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Dear Colleague Letter: Innovative Computational Infrastructure for Understanding the Brain
April 26, 2016
Through this Dear Colleague Letter (DCL), the National Science Foundation (NSF) Directorate for Computer and Information Science and Engineering (CISE) aims to support initial exploratory activities toward the creation of comprehensive shared computational infrastructure solutions that are designed to transform the practice of collaborative neuroscience and enable systematic and grand-scale investigations of the brain and nervous system.
NSF supports fundamental research across the broad spectrum of disciplines associated with Understanding the Brain (seehttps://www.nsf.gov/brain), and is a partner in the federal "Brain Research through Advancing Innovative Neurotechnologies" (BRAIN) Initiative. In February 2016, NSF announced the intention to foster the development of national research infrastructure for neuroscience (i.e., "National Brain Observatory," NBO, effort) to support collaborative and team science for achieving a comprehensive understanding of the brain in action and context (NSF 16-047). Please refer to that DCL for NSF's overall interests and plans for NBO activities.
The present DCL encourages two types of funding requests: (1) Proposals for Conferences (community workshops) that are designed to bring together domain neuroscientists and computational infrastructure developers to explore needs for and opportunities to develop innovative computational infrastructure solutions that transform the practice of neuroscience; and (2) Early-Concept Grants for Exploratory Research (EAGERs) proposals for high risk/high reward innovative concepts and pilot projects that aim to ultimately result in deployment of ambitious, sustainable computational infrastructure resources, capabilities, and services that will enhance and accelerate the neuroscientific discovery process for a broad base of users.
Computational infrastructure comprises shared advanced computing resources and capabilities at the institutional, regional, and national scales. Comprehensive computational infrastructure solutions also include cyberinfrastructure elements such as workflow systems, software and data infrastructure, and networking capabilities, as well as related learning and workforce development, all designed to broadly serve communities of researchers and their collaborative activities.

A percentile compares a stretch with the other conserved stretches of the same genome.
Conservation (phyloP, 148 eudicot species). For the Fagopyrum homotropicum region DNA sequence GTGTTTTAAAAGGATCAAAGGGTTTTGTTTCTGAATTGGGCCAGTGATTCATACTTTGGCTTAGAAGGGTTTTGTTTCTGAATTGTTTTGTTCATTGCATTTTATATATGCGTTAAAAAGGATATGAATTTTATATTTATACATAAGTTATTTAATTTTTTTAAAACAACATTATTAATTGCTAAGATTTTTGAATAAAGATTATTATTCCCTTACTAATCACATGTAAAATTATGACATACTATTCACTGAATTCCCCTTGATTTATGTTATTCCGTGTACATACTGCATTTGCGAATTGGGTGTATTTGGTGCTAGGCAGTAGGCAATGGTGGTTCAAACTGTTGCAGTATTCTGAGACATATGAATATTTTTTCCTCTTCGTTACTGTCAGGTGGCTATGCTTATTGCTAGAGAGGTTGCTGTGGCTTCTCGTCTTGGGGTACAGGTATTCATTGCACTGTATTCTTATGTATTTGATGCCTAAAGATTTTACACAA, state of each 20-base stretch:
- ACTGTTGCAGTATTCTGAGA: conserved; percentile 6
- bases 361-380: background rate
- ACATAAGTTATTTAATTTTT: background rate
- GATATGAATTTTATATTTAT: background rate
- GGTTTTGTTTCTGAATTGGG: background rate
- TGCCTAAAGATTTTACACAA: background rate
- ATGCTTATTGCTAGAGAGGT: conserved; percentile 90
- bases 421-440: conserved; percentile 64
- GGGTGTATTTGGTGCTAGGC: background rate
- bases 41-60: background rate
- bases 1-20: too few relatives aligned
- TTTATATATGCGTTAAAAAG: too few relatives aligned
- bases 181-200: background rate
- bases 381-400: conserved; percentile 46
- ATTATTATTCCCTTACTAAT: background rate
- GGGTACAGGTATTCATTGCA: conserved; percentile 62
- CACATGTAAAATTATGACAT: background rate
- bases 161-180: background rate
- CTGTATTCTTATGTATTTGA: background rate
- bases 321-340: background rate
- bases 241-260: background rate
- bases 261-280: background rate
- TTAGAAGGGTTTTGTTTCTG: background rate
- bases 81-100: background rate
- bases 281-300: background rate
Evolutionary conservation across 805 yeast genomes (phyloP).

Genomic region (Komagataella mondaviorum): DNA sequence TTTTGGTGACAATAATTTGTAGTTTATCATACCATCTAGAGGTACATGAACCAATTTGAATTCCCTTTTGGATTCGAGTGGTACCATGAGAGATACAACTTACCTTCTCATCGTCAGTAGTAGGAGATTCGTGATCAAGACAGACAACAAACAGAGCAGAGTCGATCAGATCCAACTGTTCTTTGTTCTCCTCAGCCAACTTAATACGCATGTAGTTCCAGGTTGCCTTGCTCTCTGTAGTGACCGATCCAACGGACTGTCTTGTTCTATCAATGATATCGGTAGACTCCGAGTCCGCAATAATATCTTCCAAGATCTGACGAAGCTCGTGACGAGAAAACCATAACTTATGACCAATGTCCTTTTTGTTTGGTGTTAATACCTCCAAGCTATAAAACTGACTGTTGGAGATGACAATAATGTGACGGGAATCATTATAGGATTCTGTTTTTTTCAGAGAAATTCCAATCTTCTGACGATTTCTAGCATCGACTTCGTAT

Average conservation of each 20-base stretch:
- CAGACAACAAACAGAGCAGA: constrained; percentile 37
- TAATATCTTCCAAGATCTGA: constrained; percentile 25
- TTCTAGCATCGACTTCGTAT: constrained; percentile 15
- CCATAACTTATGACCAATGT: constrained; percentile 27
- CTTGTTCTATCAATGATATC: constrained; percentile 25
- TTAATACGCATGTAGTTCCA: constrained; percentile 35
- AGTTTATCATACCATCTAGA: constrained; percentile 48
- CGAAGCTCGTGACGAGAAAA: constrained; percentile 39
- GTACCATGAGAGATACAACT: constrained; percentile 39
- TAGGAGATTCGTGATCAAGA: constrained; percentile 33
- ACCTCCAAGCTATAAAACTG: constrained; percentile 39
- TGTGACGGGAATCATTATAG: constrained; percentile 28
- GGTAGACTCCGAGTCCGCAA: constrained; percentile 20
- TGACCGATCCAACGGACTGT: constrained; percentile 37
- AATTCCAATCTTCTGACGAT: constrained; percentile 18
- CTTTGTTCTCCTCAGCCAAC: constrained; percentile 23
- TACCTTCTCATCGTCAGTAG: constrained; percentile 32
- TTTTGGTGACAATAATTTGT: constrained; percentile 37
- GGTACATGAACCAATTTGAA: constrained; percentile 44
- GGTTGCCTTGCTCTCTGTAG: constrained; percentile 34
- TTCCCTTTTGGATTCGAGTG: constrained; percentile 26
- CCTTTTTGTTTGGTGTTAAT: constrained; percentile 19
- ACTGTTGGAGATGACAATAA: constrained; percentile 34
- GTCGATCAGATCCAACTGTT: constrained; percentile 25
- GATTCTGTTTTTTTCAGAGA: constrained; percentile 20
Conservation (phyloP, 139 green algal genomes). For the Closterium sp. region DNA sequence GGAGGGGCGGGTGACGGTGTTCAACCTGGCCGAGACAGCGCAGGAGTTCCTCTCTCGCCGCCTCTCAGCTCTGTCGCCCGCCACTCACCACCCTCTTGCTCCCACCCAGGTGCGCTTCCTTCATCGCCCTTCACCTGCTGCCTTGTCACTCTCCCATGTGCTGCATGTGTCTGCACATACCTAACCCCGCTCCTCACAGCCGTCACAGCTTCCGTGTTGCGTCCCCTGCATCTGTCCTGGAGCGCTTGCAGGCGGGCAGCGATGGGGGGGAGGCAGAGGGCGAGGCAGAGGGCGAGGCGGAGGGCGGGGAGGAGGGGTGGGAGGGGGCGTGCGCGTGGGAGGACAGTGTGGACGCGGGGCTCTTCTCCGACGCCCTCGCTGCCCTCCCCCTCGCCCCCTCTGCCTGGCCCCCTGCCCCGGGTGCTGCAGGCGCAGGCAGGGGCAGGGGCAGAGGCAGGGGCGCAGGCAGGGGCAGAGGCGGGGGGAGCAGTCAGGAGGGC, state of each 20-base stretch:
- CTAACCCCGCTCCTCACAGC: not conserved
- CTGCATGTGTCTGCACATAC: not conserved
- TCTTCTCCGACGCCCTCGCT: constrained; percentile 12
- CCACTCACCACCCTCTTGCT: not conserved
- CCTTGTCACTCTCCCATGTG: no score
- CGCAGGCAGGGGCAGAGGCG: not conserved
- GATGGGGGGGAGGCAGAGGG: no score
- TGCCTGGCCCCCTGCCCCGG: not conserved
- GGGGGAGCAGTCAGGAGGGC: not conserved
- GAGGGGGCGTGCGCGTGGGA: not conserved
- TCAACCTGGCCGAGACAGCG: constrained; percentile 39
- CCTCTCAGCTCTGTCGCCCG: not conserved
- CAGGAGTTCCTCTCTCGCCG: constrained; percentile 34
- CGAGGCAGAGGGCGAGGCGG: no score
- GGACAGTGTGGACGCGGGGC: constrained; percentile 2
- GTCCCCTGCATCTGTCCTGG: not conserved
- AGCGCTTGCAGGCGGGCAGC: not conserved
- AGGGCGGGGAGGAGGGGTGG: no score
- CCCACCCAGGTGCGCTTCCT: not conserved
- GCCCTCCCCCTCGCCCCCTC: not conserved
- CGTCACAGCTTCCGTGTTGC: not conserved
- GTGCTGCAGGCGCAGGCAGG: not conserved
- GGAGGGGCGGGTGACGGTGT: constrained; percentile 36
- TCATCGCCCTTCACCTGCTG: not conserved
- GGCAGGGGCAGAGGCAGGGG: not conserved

NSF anticipates that such ambitious computational infrastructure solutions will have many enabling impacts on neuroscience, such as transforming the ability to integrate high-performance computing and data analytics resources into experimental and analytic workflows, to integrate and analyze data derived from different organismal levels, to compare data from different species, and to compare experimental data to computational models, at scales and for a neuroscience user base significantly beyond that which is currently feasible.
While such solutions may require a degree of de novo development, NSF is particularly interested in supporting exploratory, pilot, and planning activities that emphasize maximal leveraging of existing shared computational infrastructure resources and capabilities at the institutional, regional, and national levels (e.g., through expanded functionality and access, federation, introduction of scalability or interoperability, or other means), including but not limited to NSF-supported high-performance and high-throughput computing resources and other shared cyberinfrastructure, computational infrastructure developed within neuroscience that could be expanded to serve a significantly broader neuroscience user base, and computational infrastructure from other scientific domains that can be adapted to serve neuroscience at scale.
Proposers of conferences are expected to describe the neuroscientific and technical challenges to be addressed, and indicate how these will be addressed in the workshop agenda and through invitation of expert participants from both the neuroscience domain and the computational infrastructure developer/implementer communities. Conference requests must not exceed $50,000 for a one- or two-year duration.
Proposers of EAGERs are expected to identify and describe the immediate or anticipated need for the proposed computational infrastructure by one or more disciplines of brain science, and include at least one reference case or utilization scenario that will drive system requirements. EAGER projects should be based on a strong, mutually dependent collaboration between neuroscientists and computational infrastructure developers/implementers, and should not include domain neuroscientific research activities other than those that are directly necessary to the technical effort. EAGERs can be supported up to $300,000 for up to a two-year duration.
All proposers are encouraged, but not required, to capitalize on or indicate alignment with other NSF-funded projects that are supported by other NSF Understanding the Brain activities, such as but not limited to the awards associated with NSF's investments in the BRAIN Initiative, the Neural and Cognitive Systems (NCS) activity (https://www.nsf.gov/funding/pgm_summ.jsp?pims_id=505132), and other NSF-funded cyberinfrastructure projects and resources. Proposers are also encouraged to describe the broader relevance of the proposed activities to other domains of science, that is, how the activities will contribute to strengthening the national research cyberinfrastructure ecosystem.
Interested Principal Investigators (PIs) must email a 2-page (maximum) summary of their research ideas and planned activities to firstname.lastname@example.org by 5:00 pm submitter's local time, Friday, May 20, 2016.